One such visionary and artist who has been painting the Los Angeles River for about 30 years is Victor Hugo Zayas. He never intentionally set out to do that, it was more accidental since he had an art studio adjacent to the river and would walk to the river to absorb its emptiness and listen to its constant flow. Originally it was more as a form of escapism, to be distracted by the flora and fauna and such, but over time he surveyed its constant changes and decided to document it as a form of cathartic release. Many of his paintings were done around the 92 Los Angeles Riots, when palm trees, buildings, and other landmarks were set on fire and commingled with smog. According to Zayas, the color scheme of the landscape changed during this period, which is reflective in his paintings to convey bleak colors, i.e. grays and blacks, rather than the golds, greens and blues often associated with the region. The foliage and chaparral within the paintings resemble a drab olive tone, and are more in line with the artist’s historical perspective of remembrance, although he sounds a lot more optimistic about the river’s future.
Recently on view at the Museum of Latin American Art were the grid series and the L.A. River landscapes of Victor Hugo Zayas. The grid series paintings were inspired by a view from the LAX airport onto the cityscape below and how people functioned as industrious ants in an advanced capitalist state. The grid series looks almost post-apocalyptic because of its depth and somewhat coldness, yet it also looks futuristic, functional, and progressive. That phenomenon follows the Dark Progressivist line – to debunk the glamorous and booster-type myths of the region, to also include the shadowy ecology of the environment. Also on view were the river paintings, and I was fortunate enough to see the exhibition before it closed and do a walk-through with the artist and hear a first-hand experience of how Zayas has run into all types of situations while painting in the river, from gang threats to attempted robbery. However, it never deterred him from his work and he continues to paint the river and its fluctuating trajectory. Quite modestly, Victor Hugo Zayas maintains that although he’s been painting the river for almost 30 years, he feels that only now is it revealing itself. Zayas’ work cannot be compared to any other artist, he stands uniquely positioned with extreme discipline to paint it from a place of complexity as observed in its grid-iron like patterns. The LA Art Show had it right to include and recognize one of the most important artists of today in urban landscapes. He has shown in important galleries and museums throughout the United States and Mexico, and has important collectors as far as Australia and China. Keep an eye on this highly talented and well-educated artist.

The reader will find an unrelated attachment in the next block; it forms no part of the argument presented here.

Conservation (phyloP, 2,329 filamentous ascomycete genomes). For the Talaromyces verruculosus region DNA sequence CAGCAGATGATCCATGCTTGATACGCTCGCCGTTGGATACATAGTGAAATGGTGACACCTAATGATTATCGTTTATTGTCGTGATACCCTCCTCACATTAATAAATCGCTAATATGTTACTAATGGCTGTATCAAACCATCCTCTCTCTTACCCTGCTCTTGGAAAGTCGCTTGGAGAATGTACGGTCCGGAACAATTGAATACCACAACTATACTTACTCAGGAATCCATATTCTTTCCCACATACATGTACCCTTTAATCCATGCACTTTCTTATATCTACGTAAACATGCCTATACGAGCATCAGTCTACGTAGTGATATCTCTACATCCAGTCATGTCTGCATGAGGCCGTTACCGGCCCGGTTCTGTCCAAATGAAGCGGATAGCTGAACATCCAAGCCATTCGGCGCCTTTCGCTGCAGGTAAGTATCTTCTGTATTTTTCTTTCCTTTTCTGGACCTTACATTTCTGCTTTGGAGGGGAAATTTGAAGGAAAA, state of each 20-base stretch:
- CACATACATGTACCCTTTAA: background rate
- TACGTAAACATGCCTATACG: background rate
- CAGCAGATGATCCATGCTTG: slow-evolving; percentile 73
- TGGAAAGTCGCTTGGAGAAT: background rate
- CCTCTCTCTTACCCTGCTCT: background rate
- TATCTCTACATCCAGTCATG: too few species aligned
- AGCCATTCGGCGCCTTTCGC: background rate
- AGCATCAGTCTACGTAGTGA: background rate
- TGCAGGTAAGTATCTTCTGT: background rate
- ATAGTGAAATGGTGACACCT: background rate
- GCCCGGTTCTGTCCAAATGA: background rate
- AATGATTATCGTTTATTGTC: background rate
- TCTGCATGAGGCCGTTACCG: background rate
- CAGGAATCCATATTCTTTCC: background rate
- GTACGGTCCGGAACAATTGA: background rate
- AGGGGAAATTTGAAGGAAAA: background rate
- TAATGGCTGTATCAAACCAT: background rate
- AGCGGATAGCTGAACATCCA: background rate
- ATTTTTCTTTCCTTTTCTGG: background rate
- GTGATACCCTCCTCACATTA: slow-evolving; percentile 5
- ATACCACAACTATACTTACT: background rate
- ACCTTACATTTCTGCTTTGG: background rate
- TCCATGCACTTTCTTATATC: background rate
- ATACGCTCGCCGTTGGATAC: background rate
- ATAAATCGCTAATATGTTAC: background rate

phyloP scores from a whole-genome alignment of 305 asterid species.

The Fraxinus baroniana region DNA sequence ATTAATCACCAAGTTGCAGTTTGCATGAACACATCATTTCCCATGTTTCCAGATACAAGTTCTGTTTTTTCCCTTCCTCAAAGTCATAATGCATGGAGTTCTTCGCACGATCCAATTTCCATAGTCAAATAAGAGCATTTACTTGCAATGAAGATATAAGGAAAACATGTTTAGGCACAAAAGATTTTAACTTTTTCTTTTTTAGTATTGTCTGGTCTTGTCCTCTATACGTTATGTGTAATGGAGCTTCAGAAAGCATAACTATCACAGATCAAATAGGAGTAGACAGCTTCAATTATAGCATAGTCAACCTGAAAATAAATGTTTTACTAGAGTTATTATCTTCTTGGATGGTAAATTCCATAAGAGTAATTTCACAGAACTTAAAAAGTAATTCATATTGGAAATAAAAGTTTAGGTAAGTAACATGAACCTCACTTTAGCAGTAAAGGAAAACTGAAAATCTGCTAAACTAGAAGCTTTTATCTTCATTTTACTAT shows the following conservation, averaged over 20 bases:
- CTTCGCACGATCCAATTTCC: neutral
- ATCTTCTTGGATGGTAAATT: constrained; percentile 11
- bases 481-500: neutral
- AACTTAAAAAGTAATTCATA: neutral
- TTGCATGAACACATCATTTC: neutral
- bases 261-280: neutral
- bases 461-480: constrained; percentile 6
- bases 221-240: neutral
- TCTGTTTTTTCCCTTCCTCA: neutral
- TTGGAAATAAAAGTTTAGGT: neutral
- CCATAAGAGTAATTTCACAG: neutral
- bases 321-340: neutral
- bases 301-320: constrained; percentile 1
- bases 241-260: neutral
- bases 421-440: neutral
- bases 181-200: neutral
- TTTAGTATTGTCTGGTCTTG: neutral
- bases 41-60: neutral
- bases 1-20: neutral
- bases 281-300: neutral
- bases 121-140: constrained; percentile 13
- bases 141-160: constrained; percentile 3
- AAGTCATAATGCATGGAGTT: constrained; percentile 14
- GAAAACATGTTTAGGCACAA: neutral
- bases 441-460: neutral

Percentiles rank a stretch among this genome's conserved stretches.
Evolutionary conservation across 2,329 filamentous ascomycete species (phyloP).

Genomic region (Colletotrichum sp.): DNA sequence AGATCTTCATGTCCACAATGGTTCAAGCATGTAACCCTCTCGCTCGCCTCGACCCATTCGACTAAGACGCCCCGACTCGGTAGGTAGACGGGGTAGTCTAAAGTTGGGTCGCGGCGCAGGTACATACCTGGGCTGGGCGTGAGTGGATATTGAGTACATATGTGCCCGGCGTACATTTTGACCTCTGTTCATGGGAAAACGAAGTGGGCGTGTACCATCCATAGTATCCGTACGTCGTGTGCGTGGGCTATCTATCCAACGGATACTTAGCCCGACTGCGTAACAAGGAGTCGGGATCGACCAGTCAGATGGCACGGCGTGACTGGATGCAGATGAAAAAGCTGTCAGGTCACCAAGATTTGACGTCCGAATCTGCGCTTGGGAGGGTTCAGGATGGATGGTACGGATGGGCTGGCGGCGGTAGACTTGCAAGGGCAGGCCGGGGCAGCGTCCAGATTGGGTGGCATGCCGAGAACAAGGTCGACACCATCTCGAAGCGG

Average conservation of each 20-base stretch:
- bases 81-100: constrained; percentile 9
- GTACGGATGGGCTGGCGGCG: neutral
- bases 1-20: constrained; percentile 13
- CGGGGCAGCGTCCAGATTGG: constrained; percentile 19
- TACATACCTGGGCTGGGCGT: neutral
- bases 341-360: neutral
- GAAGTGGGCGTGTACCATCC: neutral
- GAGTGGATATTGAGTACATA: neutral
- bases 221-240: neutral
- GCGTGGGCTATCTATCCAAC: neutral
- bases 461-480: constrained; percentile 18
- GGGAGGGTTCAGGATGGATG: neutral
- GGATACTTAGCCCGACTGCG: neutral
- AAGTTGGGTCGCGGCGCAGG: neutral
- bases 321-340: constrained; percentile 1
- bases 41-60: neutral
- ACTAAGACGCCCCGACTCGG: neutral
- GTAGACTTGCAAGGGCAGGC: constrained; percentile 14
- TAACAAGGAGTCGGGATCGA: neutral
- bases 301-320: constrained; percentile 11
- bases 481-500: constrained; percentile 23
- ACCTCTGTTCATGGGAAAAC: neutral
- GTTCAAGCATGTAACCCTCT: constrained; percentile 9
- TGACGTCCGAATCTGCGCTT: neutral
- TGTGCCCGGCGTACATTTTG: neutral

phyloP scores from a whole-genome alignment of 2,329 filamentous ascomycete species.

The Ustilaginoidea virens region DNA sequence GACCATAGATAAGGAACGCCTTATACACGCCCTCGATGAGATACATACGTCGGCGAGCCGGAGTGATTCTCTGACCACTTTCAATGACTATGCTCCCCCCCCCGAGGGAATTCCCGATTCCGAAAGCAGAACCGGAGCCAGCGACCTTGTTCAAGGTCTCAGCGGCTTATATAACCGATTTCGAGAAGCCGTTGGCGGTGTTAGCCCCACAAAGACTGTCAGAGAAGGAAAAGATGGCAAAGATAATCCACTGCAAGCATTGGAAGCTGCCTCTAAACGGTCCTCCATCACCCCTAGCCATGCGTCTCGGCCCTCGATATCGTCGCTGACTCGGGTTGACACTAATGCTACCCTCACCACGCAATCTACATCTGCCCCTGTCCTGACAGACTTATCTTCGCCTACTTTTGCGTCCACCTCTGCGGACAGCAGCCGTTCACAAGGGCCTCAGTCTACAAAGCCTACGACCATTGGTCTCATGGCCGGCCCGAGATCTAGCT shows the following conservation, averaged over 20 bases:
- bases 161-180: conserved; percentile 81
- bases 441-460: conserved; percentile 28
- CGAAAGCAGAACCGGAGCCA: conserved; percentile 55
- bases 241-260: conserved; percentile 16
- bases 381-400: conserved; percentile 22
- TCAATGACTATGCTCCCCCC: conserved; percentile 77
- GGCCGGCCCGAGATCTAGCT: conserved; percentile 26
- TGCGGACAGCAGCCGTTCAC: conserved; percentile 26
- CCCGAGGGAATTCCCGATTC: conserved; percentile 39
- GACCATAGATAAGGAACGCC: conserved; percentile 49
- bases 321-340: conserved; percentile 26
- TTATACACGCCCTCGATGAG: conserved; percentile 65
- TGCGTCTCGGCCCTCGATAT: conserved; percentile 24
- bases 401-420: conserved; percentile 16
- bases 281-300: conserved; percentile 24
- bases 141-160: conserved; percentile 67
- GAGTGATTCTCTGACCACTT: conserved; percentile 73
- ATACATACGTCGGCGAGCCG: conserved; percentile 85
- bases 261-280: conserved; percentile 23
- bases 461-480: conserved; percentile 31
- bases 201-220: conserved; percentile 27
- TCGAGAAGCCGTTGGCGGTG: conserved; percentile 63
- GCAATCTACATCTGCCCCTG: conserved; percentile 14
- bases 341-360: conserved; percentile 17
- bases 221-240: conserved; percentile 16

Photo’s courtesy of Museum of Latin American Art (MOLAA)
Rodrigo Ribera d’Ebre is the author of Urban Politics: The Political Culture of Sur 13 Gangs, The NAFTA Blueprint, and A Grave Situation. Last year he co-curated the LA Art Show special exhibition, Dark Progressivism: Metropolis Rising. He is the writer/director of the upcoming feature documentary film, Dark Progressivism, an urban studies film that follows the trajectory of Los Angeles gang graffiti, murals, and tattoo art, and their impact on contemporary art. He writes extensively about art and culture in Los Angeles, with articles published in the Huffington Post, Cartwheel Art Magazine, and the Los Angeles Review of Books, and he is currently a graduate student in the creative writing department at Mount Saint Mary’s University.